For the past week, the country has spent a lot of time — perhaps too much? — watching North Charleston, South Carolina, police officer Michael Slager fire his gun repeatedly into the back of a fleeing Walter Scott, who died. Slager was denied bail and is currently sitting in jail awaiting trial for murder. But would that be the case if not for the bystander who caught the tragic shooting on video? I think not.
It seems like not a week goes by without a bystander police video going viral and winding up on the national evening news. Sometimes, though, these videos aren’t particularly useful. Remember the video of the white cop who pointed his gun at black teens, just because they were having a snowball fight? Yeah, that tale was debunked, but not before millions of people heard about it. Too frequently, these videos start after pivotal events occurred, or there are things going on outside the frame that we can’t see.
But in the case of the Walter Scott shooting, the video is as damning as damning can be, so much so that the man who shot it considered deleting it, fearing for his life. When Philadelphia-based writer and human rights activist David Love analyzed the video, writing on CNN.com that Scott was “shot like a runaway slave,” I couldn’t disagree.
Without the Walter Scott video and other videos like it, these stories would likely never get out. They would be swept under the rug, covered up by the proverbial thin blue line. And so citizens everywhere need to arm themselves with cameras and start recording. Maybe the videos will be incomplete — they probably will be — but the Walter Scott video, which certainly doesn’t capture the entire encounter between cop and citizen, has shown us that it’s better to have an incomplete video than no video at all.
And in Philadelphia, citizens have even more of a reason to pull out their phones. The Department of Justice recently released a 174-page report about deadly force incidents involving the Philadelphia police, and it showed that Philadelphia police may be particularly trigger happy, having shot and killed people six times more often than their counterparts in New York. The report also concluded that deadly force disproportionately affects black people in Philadelphia, that officer-involved shootings are inconsistently investigated, and that our cops need to be trained better in deescalation techniques.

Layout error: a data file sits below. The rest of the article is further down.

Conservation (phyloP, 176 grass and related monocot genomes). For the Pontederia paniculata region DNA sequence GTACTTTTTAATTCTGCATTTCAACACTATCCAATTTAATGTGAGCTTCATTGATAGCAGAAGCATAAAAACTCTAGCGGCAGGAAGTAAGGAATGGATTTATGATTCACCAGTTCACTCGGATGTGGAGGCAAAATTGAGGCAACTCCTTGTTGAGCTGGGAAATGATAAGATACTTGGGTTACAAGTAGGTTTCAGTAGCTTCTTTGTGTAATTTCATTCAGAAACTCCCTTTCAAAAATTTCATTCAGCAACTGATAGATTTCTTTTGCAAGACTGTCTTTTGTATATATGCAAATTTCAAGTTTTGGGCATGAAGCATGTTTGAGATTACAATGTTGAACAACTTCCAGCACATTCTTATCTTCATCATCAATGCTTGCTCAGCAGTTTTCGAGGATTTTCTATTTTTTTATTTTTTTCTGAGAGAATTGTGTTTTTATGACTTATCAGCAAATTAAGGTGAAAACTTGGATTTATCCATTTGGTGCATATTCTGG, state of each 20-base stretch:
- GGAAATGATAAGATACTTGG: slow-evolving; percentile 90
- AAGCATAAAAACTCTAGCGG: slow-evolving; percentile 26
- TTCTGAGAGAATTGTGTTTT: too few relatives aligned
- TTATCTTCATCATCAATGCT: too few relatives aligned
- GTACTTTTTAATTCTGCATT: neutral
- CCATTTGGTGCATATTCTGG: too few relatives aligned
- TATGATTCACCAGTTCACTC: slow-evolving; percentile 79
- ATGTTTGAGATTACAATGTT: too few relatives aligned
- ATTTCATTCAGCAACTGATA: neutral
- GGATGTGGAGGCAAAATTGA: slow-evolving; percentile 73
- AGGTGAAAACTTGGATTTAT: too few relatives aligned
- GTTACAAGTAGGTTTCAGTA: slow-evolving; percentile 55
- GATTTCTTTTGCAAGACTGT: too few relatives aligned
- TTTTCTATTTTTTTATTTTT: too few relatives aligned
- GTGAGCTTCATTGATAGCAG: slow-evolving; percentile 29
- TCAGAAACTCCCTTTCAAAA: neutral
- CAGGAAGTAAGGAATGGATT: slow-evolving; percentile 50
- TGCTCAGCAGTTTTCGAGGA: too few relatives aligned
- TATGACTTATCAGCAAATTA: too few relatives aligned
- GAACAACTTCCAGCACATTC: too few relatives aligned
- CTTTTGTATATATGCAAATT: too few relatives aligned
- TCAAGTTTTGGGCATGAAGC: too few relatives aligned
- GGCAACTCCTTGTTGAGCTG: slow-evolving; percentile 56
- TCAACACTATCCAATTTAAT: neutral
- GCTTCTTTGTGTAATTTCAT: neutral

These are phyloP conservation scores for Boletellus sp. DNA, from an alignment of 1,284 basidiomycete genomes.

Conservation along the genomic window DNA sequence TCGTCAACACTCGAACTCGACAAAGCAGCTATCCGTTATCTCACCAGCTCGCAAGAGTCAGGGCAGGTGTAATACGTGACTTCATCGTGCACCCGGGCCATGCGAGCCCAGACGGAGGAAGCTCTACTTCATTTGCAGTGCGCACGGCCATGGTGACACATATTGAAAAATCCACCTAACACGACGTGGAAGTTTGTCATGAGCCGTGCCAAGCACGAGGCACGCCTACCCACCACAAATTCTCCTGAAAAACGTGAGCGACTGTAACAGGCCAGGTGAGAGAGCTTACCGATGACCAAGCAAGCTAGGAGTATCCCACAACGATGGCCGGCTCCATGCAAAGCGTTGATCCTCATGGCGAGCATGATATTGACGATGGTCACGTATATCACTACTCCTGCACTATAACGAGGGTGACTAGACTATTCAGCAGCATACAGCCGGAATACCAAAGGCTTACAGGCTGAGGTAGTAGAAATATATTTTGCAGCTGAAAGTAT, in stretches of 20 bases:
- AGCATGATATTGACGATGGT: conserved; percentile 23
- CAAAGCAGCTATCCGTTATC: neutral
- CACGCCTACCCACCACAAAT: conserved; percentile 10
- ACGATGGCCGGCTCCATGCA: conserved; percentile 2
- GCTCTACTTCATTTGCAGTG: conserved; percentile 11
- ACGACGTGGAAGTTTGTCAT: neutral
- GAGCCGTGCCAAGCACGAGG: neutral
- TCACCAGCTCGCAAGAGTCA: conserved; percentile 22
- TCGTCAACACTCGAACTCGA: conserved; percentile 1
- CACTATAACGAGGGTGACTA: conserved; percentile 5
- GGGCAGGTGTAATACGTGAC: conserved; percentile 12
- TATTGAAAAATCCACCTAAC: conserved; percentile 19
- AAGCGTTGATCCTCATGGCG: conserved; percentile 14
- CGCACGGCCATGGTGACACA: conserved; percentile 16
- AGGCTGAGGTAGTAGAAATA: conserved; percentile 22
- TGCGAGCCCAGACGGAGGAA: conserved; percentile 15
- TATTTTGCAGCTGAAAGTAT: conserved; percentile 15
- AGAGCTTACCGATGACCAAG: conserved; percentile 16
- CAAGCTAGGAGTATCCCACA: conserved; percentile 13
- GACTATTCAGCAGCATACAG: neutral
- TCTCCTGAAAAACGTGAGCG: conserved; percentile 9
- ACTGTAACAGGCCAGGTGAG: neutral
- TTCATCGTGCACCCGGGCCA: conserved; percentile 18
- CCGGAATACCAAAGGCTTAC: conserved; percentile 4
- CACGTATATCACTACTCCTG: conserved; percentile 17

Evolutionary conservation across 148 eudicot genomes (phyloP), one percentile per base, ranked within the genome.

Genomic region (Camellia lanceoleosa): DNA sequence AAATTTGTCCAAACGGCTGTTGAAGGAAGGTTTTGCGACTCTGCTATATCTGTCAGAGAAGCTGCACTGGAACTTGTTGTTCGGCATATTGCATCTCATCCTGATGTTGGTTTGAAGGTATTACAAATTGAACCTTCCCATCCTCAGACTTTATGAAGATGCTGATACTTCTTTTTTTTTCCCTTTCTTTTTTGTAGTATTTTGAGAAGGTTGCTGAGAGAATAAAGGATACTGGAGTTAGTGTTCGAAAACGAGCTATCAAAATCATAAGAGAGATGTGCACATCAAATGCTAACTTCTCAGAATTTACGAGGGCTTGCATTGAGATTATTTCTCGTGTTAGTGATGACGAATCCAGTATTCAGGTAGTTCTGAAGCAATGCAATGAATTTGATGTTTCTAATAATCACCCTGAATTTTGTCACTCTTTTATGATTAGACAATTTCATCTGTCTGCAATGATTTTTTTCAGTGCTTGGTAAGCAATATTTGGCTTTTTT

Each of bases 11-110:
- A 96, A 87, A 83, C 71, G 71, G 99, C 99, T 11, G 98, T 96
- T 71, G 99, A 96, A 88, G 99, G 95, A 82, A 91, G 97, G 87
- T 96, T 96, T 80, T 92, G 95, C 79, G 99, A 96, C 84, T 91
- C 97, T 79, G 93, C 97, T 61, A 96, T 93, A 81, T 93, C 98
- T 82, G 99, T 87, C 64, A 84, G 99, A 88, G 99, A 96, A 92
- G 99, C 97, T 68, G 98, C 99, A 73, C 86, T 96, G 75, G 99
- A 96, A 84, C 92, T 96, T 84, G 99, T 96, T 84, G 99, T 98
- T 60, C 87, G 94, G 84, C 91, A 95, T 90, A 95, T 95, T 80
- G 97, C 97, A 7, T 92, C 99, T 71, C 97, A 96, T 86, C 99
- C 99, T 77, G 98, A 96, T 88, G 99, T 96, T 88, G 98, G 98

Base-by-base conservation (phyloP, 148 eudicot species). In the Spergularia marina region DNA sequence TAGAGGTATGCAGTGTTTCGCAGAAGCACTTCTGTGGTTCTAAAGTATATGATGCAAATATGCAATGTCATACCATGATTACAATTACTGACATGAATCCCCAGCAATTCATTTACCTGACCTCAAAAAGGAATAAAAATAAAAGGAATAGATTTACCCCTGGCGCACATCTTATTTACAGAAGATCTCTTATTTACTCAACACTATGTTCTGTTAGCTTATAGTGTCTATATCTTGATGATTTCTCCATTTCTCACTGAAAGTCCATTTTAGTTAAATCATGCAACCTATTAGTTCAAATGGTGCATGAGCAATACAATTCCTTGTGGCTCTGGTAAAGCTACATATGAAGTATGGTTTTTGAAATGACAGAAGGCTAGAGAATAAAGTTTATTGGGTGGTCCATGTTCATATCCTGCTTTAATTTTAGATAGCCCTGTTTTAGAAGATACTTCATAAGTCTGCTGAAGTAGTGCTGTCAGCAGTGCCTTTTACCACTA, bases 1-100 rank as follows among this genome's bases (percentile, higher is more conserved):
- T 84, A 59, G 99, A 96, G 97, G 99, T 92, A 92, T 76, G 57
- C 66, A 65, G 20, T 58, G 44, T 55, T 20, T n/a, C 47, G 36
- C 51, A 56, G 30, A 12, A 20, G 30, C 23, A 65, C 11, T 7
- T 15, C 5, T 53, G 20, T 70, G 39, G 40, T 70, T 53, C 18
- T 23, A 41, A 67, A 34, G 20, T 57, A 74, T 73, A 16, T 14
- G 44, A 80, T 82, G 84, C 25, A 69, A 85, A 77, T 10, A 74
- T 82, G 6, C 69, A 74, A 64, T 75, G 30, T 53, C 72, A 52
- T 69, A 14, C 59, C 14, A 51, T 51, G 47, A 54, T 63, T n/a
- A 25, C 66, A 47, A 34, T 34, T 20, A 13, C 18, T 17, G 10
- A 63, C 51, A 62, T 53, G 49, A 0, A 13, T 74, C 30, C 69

Well, while the police straighten all of that out — and knowing how things operate in Philadelphia, it isn’t going to be straightened out anytime soon — we say start recording. Below, some pointers.
Is it legal to record police on video in Philadelphia?
Yes, absolutely. If you are in a public place where you encounter police officers performing their official duties, you have the right to record, whether it’s a traffic stop, a cop arresting or questioning someone on the street, or police activity at a protest. On private property, it’s a murkier matter. If you’re on private property and you’re instructed by the owner (or an agent of the owner) of that property to stop recording, you should listen to what they say.
Don’t interfere with police activity.
As long as you don’t interfere with the cops doing their job, you should be on legally solid ground if you want to record. Of course, the word “interfere” can be interpreted in many different ways, and suffice it to say, your definition probably won’t jibe with the cops’ in a tense situation. Stay to the sidelines and don’t try to antagonize the cops with words. Get in a police officer’s face with your camera lens, and you may wind up in the back of a squad car, right or wrong.
When approached by a police officer who tells you to stop recording, the correct response is not, “Fuck you, pig.” The correct response is something to the effect of, “Officer, I believe that I am within my rights to record this police activity.” Always be polite.
Police cannot take or search your phone.
Don’t forget, there’s something called the Constitution, and it protects you from illegal search and seizure. The police do not have the right to take your phone. But, suggests the local office of the ACLU, if they try to take it, don’t resist. Let them have the phone, but make sure you tell them that you don’t consent. And if they tell you that they want to look at your videos or otherwise search your phone, ask them if they have a warrant. The United States Supreme Court ruled last year that police cannot search your phone without one.
Upload your video automatically.
Of course, if police do confiscate your phone and delete the video, then all of this was for nothing. Fortunately, technology offers us a solution. There are apps out there like FiVo Film (get it? 5-0? wink wink …) that will automatically save your video somewhere on the Internet other than your phone, so if the man makes off with your iPhone or squashes it under his boot, all is not lost. There is also the live-streaming app Periscope, which lets you save a stream for 24 hours.
Don’t get arrested yourself.
If you’re nice and you don’t interfere with what the cops are doing, you should be OK. But if you encounter an officer who has had a really bad day, you could be in trouble. If things escalate to the point where you really just want to go home, ask the police, “Am I free to go?” This is a simple yes or no question that indicates to the cops that you are no legally oblivious chump. If the answer is yes, then you are not being detained and can simply walk away. If the answer is no, then you are officially being detained and, says the ACLU, the police are going to have to show that they had “reasonable suspicion that you have [committed] or are about to commit a crime or are in the process of doing so.” Chances are, the police are going to realize that you are about to be a huge legal pain in their ass requiring lots of paperwork, and they’ll send you and your video on your way.
Follow @VictorFiorillo on Twitter.